I feel so blessed to be involved with the amazing conversations you all have generated. Thanks for the great questions – and keep them coming!
Today’s question comes from Sandra who wrote: “Aron Rolston addresses the rock that has his arm so inextricably pinned in a deep Utah canyon that he has to sever his arm with a Swiss army knife: “This rock has been waiting for me my whole life.” Really? Is this how God works? Is life just a ‘set-up’? Is there such a thing as being in the wrong place at the wrong time or can I expect a trap somewhere along the way?”
I realize some of you may not be familiar with the story of Aron Rolston. If you don’t know his story, here is a link to his Wikipedia entry: Aron Rolston.
The issue raised for me by your question, Sandra, is an issue many people raise: does God have a plan for us and – if so –why would God plan for us to experience pain and suffering?
When folks ask this question, I find many forget about the existence of an important theological concept in our faith tradition: the notion of free will. Free will creates space for things to unfold in such a manner in which God is not responsible for every event.
In the case of your question about Aron, for instance, there is not one part of me that believes God caused the rock to fall on Aron in order to teach him a lesson. Instead, I believe that the circumstances in the wilderness unfolded in such a way that the rock fell and Aron happened to be “in the wrong place at the wrong time”.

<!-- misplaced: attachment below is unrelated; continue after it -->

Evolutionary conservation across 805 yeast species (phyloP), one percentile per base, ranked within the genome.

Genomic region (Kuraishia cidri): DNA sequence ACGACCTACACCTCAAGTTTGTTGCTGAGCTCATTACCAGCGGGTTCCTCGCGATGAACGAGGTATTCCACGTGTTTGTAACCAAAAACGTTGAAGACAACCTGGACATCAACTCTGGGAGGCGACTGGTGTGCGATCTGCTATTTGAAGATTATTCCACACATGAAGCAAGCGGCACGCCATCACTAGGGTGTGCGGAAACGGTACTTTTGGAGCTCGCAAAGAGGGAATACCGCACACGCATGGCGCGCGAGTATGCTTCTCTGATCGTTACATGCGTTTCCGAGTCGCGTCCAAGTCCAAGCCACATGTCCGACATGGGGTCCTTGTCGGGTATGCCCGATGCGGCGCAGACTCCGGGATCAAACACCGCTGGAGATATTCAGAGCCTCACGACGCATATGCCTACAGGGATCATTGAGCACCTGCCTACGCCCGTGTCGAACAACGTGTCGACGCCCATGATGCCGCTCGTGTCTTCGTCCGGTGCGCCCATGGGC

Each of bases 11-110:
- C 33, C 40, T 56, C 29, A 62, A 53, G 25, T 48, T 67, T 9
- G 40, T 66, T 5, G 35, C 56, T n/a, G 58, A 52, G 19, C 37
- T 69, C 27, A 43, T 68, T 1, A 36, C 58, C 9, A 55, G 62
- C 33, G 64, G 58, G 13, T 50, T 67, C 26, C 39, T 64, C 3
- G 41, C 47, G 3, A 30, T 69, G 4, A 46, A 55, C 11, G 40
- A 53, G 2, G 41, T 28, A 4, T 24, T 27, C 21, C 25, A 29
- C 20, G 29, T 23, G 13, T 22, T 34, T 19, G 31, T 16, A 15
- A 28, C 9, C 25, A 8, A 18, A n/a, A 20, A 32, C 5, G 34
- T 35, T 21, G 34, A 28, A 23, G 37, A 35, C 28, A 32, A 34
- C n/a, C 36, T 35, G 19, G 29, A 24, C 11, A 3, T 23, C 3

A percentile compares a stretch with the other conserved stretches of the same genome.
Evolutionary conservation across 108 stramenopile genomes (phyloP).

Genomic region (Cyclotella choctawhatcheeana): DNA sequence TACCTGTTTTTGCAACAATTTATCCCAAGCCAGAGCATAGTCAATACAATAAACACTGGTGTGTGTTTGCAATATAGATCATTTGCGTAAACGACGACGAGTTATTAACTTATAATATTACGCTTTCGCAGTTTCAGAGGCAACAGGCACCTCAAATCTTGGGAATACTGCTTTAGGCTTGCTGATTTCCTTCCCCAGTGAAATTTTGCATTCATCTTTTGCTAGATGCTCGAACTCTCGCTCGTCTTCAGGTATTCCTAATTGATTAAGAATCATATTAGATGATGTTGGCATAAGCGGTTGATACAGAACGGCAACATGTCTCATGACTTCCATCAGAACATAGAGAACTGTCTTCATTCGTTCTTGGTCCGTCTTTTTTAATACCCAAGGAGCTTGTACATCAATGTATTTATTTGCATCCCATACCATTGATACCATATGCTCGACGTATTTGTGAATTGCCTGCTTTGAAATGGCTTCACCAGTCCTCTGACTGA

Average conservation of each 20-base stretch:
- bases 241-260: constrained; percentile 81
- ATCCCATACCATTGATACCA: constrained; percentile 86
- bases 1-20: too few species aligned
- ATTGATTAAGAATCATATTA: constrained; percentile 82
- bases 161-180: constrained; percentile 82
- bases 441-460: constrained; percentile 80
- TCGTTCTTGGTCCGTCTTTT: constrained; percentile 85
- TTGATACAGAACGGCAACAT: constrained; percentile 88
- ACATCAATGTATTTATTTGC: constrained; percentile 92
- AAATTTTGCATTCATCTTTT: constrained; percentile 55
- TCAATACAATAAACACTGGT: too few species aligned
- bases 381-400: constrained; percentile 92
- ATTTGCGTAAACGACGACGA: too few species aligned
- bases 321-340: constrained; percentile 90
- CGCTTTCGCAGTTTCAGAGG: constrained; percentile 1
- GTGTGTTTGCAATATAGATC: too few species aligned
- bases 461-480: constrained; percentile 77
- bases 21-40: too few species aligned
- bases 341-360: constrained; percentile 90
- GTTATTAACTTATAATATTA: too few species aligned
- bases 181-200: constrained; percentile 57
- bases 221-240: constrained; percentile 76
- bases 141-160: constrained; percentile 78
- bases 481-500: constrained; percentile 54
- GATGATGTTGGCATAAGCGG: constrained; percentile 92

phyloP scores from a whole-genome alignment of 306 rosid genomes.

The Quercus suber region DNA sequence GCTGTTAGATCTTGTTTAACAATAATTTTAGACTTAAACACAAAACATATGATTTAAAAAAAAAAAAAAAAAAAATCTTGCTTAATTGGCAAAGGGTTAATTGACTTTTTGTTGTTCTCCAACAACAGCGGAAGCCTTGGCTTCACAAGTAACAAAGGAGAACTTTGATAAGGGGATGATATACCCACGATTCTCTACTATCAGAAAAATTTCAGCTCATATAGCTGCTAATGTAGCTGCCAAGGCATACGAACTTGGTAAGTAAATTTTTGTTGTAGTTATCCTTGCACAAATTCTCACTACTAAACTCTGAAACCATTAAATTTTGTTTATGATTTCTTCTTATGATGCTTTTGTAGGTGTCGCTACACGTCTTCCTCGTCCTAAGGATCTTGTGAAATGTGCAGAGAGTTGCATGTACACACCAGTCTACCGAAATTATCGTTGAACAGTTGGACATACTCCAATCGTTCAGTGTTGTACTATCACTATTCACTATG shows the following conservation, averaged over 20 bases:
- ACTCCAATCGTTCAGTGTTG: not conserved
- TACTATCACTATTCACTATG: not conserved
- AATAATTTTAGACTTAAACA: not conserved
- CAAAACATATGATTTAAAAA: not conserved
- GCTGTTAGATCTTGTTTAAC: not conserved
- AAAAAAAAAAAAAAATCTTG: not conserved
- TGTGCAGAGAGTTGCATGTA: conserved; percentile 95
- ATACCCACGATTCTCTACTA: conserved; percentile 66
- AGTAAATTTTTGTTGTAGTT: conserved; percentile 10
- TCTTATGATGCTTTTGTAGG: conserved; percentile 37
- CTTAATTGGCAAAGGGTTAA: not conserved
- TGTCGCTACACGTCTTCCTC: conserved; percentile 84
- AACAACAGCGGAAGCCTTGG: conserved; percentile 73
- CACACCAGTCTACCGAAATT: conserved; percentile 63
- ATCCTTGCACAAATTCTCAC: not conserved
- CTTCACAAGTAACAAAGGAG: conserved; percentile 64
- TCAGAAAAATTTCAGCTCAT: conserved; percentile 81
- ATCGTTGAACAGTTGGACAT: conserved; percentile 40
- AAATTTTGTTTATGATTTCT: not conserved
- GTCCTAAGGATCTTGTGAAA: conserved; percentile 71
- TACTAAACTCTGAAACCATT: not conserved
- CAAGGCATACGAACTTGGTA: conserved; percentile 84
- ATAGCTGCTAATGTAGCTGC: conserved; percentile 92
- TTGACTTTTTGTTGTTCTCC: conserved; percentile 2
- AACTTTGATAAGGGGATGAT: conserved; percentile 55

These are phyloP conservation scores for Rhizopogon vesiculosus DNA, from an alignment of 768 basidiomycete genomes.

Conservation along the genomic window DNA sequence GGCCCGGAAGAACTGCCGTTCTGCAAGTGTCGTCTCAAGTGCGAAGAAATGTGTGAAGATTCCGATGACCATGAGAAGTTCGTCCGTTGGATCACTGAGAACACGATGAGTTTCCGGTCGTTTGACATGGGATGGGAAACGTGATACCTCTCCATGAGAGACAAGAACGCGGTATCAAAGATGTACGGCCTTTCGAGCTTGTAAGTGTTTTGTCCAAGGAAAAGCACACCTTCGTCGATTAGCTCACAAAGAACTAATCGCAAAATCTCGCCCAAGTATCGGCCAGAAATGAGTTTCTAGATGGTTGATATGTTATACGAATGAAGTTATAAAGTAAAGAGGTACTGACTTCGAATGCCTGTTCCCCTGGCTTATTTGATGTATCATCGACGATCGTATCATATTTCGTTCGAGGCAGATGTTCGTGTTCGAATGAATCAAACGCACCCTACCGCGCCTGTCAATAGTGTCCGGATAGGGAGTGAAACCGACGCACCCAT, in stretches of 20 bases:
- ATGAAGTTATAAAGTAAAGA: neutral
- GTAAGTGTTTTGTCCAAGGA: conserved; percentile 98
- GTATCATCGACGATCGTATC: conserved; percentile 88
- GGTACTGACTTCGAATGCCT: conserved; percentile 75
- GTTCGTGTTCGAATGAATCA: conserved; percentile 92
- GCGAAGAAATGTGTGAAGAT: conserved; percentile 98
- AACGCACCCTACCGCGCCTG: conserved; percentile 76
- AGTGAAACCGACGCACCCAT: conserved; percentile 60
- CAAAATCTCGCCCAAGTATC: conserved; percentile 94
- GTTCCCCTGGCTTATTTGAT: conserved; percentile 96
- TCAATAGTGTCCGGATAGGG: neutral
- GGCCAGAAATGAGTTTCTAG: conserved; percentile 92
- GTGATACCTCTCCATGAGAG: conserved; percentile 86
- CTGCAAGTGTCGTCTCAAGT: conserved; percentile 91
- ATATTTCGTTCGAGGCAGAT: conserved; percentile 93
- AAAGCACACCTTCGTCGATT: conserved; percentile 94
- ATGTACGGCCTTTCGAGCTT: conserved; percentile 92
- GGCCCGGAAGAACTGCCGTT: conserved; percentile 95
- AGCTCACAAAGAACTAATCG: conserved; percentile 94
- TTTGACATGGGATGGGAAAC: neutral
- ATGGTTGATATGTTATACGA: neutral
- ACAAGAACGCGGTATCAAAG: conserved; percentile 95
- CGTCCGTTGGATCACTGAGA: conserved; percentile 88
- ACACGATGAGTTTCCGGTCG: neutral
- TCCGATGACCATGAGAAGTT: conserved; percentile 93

Thankfully, Aron was a remarkable young man who had been on a rich spiritual journey that gave him the strength and courage to deal with the events that unfolded. In those moments of excruciating pain and suffering, Aron was able to draw upon those resources so he could do what he needed to do in order to get out.
In that way, I believe God was present and active in Aron’s circumstance: not as the cause of his challenge but as the source of his strength and comfort.
I do not believe that God is waiting to spring a series of traps upon us to challenge us. I do believe, however, that certain things will happen in our lives that undoubtedly will challenge us. Our goal, therefore, is to live lives of depth and meaning and acquire tools that help will help us deal with those challenges. Thankfully, we have something else besides the tools we acquire on our own that will help us get through those challenges. We have God’s grace to fill in the gaps!
So how about you? What do you think?